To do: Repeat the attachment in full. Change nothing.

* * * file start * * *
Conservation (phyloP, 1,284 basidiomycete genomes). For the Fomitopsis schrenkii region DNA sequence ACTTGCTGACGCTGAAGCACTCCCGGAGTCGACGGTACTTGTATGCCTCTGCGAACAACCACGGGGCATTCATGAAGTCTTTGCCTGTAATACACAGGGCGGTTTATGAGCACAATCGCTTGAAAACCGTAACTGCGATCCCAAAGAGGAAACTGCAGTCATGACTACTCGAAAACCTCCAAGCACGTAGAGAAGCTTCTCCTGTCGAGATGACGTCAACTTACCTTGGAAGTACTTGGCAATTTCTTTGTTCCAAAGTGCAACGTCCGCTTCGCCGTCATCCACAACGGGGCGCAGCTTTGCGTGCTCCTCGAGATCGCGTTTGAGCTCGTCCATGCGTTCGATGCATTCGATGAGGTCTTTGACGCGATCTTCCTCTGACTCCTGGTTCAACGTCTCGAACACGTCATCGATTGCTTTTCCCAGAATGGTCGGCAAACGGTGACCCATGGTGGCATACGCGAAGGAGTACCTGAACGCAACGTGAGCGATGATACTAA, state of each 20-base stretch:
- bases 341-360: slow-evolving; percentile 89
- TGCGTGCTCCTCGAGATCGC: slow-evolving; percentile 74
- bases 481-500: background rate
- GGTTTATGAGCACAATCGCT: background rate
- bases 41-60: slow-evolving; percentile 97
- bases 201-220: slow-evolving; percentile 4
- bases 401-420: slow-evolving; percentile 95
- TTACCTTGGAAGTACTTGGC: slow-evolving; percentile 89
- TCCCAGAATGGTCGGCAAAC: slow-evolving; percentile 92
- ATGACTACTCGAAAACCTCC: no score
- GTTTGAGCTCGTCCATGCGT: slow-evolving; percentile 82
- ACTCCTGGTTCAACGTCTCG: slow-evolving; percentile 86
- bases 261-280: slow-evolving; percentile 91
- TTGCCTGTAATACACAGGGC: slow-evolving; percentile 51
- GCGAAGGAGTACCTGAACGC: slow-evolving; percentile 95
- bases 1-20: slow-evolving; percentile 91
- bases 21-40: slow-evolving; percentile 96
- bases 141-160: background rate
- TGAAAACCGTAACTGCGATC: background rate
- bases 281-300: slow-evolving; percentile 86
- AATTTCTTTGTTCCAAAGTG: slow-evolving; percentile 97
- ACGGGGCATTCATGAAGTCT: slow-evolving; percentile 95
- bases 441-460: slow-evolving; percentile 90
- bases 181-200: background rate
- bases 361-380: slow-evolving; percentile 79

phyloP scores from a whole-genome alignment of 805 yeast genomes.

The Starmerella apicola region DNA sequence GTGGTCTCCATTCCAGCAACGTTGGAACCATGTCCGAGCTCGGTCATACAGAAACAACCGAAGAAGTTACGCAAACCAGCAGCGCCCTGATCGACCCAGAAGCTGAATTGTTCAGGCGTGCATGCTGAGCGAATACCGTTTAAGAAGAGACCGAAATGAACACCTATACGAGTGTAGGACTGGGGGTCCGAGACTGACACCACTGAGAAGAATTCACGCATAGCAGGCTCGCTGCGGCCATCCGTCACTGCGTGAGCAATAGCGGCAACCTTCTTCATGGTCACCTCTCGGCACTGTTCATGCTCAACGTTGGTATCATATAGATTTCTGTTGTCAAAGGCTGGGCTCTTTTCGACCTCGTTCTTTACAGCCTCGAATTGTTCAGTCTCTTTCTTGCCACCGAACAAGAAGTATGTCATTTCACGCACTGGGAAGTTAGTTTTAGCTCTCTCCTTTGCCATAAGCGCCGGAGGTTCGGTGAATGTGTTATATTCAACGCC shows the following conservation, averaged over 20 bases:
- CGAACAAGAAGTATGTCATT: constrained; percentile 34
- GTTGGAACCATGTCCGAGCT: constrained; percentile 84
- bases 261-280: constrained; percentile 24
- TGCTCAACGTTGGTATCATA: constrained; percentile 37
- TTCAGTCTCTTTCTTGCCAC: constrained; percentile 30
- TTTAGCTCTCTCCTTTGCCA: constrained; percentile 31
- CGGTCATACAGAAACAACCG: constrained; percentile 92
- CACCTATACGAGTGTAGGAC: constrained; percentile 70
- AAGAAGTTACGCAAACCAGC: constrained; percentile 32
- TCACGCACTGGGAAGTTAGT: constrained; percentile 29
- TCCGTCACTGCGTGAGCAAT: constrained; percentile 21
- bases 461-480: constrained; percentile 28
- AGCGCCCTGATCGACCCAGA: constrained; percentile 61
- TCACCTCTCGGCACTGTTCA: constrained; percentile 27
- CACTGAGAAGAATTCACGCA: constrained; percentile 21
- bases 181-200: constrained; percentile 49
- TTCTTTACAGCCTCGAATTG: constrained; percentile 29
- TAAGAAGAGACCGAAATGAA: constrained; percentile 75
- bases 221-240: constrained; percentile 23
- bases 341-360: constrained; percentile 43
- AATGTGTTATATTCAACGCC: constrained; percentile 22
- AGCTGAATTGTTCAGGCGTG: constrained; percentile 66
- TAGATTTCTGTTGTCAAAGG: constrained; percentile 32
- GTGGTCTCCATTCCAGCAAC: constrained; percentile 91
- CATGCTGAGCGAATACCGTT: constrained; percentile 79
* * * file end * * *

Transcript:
Conservation (phyloP, 1,284 basidiomycete genomes). For the Fomitopsis schrenkii region DNA sequence ACTTGCTGACGCTGAAGCACTCCCGGAGTCGACGGTACTTGTATGCCTCTGCGAACAACCACGGGGCATTCATGAAGTCTTTGCCTGTAATACACAGGGCGGTTTATGAGCACAATCGCTTGAAAACCGTAACTGCGATCCCAAAGAGGAAACTGCAGTCATGACTACTCGAAAACCTCCAAGCACGTAGAGAAGCTTCTCCTGTCGAGATGACGTCAACTTACCTTGGAAGTACTTGGCAATTTCTTTGTTCCAAAGTGCAACGTCCGCTTCGCCGTCATCCACAACGGGGCGCAGCTTTGCGTGCTCCTCGAGATCGCGTTTGAGCTCGTCCATGCGTTCGATGCATTCGATGAGGTCTTTGACGCGATCTTCCTCTGACTCCTGGTTCAACGTCTCGAACACGTCATCGATTGCTTTTCCCAGAATGGTCGGCAAACGGTGACCCATGGTGGCATACGCGAAGGAGTACCTGAACGCAACGTGAGCGATGATACTAA, state of each 20-base stretch:
- bases 341-360: slow-evolving; percentile 89
- TGCGTGCTCCTCGAGATCGC: slow-evolving; percentile 74
- bases 481-500: background rate
- GGTTTATGAGCACAATCGCT: background rate
- bases 41-60: slow-evolving; percentile 97
- bases 201-220: slow-evolving; percentile 4
- bases 401-420: slow-evolving; percentile 95
- TTACCTTGGAAGTACTTGGC: slow-evolving; percentile 89
- TCCCAGAATGGTCGGCAAAC: slow-evolving; percentile 92
- ATGACTACTCGAAAACCTCC: no score
- GTTTGAGCTCGTCCATGCGT: slow-evolving; percentile 82
- ACTCCTGGTTCAACGTCTCG: slow-evolving; percentile 86
- bases 261-280: slow-evolving; percentile 91
- TTGCCTGTAATACACAGGGC: slow-evolving; percentile 51
- GCGAAGGAGTACCTGAACGC: slow-evolving; percentile 95
- bases 1-20: slow-evolving; percentile 91
- bases 21-40: slow-evolving; percentile 96
- bases 141-160: background rate
- TGAAAACCGTAACTGCGATC: background rate
- bases 281-300: slow-evolving; percentile 86
- AATTTCTTTGTTCCAAAGTG: slow-evolving; percentile 97
- ACGGGGCATTCATGAAGTCT: slow-evolving; percentile 95
- bases 441-460: slow-evolving; percentile 90
- bases 181-200: background rate
- bases 361-380: slow-evolving; percentile 79

phyloP scores from a whole-genome alignment of 805 yeast genomes.

The Starmerella apicola region DNA sequence GTGGTCTCCATTCCAGCAACGTTGGAACCATGTCCGAGCTCGGTCATACAGAAACAACCGAAGAAGTTACGCAAACCAGCAGCGCCCTGATCGACCCAGAAGCTGAATTGTTCAGGCGTGCATGCTGAGCGAATACCGTTTAAGAAGAGACCGAAATGAACACCTATACGAGTGTAGGACTGGGGGTCCGAGACTGACACCACTGAGAAGAATTCACGCATAGCAGGCTCGCTGCGGCCATCCGTCACTGCGTGAGCAATAGCGGCAACCTTCTTCATGGTCACCTCTCGGCACTGTTCATGCTCAACGTTGGTATCATATAGATTTCTGTTGTCAAAGGCTGGGCTCTTTTCGACCTCGTTCTTTACAGCCTCGAATTGTTCAGTCTCTTTCTTGCCACCGAACAAGAAGTATGTCATTTCACGCACTGGGAAGTTAGTTTTAGCTCTCTCCTTTGCCATAAGCGCCGGAGGTTCGGTGAATGTGTTATATTCAACGCC shows the following conservation, averaged over 20 bases:
- CGAACAAGAAGTATGTCATT: constrained; percentile 34
- GTTGGAACCATGTCCGAGCT: constrained; percentile 84
- bases 261-280: constrained; percentile 24
- TGCTCAACGTTGGTATCATA: constrained; percentile 37
- TTCAGTCTCTTTCTTGCCAC: constrained; percentile 30
- TTTAGCTCTCTCCTTTGCCA: constrained; percentile 31
- CGGTCATACAGAAACAACCG: constrained; percentile 92
- CACCTATACGAGTGTAGGAC: constrained; percentile 70
- AAGAAGTTACGCAAACCAGC: constrained; percentile 32
- TCACGCACTGGGAAGTTAGT: constrained; percentile 29
- TCCGTCACTGCGTGAGCAAT: constrained; percentile 21
- bases 461-480: constrained; percentile 28
- AGCGCCCTGATCGACCCAGA: constrained; percentile 61
- TCACCTCTCGGCACTGTTCA: constrained; percentile 27
- CACTGAGAAGAATTCACGCA: constrained; percentile 21
- bases 181-200: constrained; percentile 49
- TTCTTTACAGCCTCGAATTG: constrained; percentile 29
- TAAGAAGAGACCGAAATGAA: constrained; percentile 75
- bases 221-240: constrained; percentile 23
- bases 341-360: constrained; percentile 43
- AATGTGTTATATTCAACGCC: constrained; percentile 22
- AGCTGAATTGTTCAGGCGTG: constrained; percentile 66
- TAGATTTCTGTTGTCAAAGG: constrained; percentile 32
- GTGGTCTCCATTCCAGCAAC: constrained; percentile 91
- CATGCTGAGCGAATACCGTT: constrained; percentile 79